We investigated the expression of transforming growth factor-β1 (TGF-β1) and connective tissue growth factor (CTGF) in the liver tissue of infants with congenital biliary atresia and neonatal hepatitis, as well as the relationship between the expression of the two factors and liver fibrosis. Thirty-six infants who met the cholestasis criteria were classified into congenital biliary atresia and neonatal hepatitis groups. All specimens were stained with hematoxylin and eosin and Masson’s trichrome, and the degree of liver fibrosis was assessed.
Chronic viral hepatitis B, chronic viral hepatitis C, non-alcoholic steatohepatitis, alcoholic liver disease, autoimmune hepatitis, primary biliary cirrhosis, and secondary biliary cirrhosis are important health issues worldwide. While an association between angiotensin-converting enzyme gene insertion/deletion (ACE gene I/D) polymorphism and liver fibrosis has been demonstrated in rat studies, the results of clinical studies area have been contradictory.
This study aimed to evaluate relationships between transient elastography values and liver fibrosis in chronic liver disease patients with normal or mildly abnormal aminotransferase levels. Fifty-six patients were enrolled in the study. Transient elastography and liver biopsy were performed on the same day, and the fibrosis was staged based on the Scheuer scoring system. Liver stiffness was measured to assessed liver fibrosis using transient elastography.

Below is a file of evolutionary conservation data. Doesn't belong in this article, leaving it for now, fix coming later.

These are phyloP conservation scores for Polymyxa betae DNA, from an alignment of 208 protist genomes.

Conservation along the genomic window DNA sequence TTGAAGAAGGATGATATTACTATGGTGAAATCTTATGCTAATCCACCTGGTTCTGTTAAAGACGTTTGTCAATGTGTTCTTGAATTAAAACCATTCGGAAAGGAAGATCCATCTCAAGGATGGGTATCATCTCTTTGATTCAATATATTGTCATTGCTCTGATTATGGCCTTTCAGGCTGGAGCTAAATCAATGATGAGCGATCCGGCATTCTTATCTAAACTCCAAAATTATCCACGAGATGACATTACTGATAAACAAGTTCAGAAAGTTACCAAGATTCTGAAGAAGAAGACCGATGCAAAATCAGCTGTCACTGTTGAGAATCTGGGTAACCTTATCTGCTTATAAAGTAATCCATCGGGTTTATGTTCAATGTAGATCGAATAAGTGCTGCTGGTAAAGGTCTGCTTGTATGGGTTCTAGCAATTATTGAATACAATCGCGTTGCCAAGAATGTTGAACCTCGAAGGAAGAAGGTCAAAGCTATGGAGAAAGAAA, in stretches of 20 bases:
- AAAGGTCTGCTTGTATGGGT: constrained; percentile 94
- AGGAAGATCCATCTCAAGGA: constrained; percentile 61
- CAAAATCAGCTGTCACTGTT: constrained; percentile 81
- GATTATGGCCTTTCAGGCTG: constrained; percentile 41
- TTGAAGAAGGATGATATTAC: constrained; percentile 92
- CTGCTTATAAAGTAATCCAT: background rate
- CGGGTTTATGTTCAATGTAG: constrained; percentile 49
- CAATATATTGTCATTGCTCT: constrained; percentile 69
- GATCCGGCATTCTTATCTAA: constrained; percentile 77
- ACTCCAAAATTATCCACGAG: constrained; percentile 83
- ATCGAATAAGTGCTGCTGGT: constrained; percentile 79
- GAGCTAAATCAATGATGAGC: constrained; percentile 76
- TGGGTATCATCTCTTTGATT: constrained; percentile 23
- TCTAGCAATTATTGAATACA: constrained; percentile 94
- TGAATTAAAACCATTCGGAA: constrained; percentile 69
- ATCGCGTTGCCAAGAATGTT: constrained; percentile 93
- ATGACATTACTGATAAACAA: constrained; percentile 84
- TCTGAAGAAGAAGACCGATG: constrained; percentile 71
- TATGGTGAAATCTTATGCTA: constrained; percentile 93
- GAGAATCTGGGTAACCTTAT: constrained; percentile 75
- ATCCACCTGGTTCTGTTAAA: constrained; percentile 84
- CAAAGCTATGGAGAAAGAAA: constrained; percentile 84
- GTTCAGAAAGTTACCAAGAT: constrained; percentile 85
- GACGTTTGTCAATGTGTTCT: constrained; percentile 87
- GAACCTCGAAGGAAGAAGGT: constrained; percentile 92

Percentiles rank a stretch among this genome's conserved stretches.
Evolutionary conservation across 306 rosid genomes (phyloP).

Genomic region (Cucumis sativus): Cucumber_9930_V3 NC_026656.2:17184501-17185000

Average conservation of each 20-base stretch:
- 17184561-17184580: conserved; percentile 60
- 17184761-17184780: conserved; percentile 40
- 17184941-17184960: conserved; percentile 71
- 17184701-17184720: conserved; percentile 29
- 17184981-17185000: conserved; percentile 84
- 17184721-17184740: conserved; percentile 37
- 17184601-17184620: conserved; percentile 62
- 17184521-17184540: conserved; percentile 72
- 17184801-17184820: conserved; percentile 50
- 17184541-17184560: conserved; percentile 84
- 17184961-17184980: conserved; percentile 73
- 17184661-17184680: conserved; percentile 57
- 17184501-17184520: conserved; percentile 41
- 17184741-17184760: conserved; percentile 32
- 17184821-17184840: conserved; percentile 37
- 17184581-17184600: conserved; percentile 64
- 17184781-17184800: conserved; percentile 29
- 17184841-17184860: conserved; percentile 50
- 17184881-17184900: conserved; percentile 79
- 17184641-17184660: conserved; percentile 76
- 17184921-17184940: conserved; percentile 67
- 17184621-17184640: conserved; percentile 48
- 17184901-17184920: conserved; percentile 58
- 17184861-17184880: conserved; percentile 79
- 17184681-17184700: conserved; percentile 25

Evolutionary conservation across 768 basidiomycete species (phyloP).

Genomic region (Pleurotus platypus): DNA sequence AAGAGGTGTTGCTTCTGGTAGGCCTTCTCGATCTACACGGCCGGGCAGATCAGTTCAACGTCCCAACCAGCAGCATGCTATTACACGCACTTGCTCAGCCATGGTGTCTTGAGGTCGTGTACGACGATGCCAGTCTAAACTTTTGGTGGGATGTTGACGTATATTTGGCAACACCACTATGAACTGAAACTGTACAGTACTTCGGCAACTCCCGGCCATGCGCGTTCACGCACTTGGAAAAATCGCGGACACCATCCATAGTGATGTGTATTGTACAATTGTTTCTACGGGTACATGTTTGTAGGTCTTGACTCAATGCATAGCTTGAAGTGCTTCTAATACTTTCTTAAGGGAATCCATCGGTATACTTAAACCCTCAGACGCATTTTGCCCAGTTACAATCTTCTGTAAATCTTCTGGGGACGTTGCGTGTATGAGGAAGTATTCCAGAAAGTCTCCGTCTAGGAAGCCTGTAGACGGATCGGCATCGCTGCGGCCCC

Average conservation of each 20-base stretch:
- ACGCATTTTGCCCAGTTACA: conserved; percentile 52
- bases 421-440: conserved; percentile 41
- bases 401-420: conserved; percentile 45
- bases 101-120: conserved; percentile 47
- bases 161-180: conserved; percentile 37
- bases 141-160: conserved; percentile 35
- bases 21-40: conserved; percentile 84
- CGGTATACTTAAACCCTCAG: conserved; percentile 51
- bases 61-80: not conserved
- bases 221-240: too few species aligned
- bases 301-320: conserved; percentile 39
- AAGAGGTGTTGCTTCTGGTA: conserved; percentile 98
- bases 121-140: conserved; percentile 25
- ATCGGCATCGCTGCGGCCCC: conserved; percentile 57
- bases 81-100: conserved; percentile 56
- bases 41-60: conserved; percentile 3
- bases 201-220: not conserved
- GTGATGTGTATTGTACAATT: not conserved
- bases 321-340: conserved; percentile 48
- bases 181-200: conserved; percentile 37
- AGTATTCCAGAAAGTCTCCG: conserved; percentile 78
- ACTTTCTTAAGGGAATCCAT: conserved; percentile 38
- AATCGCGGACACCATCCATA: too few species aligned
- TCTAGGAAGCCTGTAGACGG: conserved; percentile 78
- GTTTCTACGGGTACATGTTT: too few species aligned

We investigated the effect of flavonoid compounds extracted from species of genus Iris L. on carbon tetrachloride (CCl4)-induced rat liver fibrosis. Thirty Sprague-Dawley rats were randomly divided into normal control group, liver fibrosis model group, and drug treatment group (N = 10 each). Next, 0.2 mL/100 g CCl4 was subcutaneously injected for 6 weeks in both model and treatment rats to generate the liver fibrosis model. In the control group, an equal volume of castor oil was injected subcutaneously.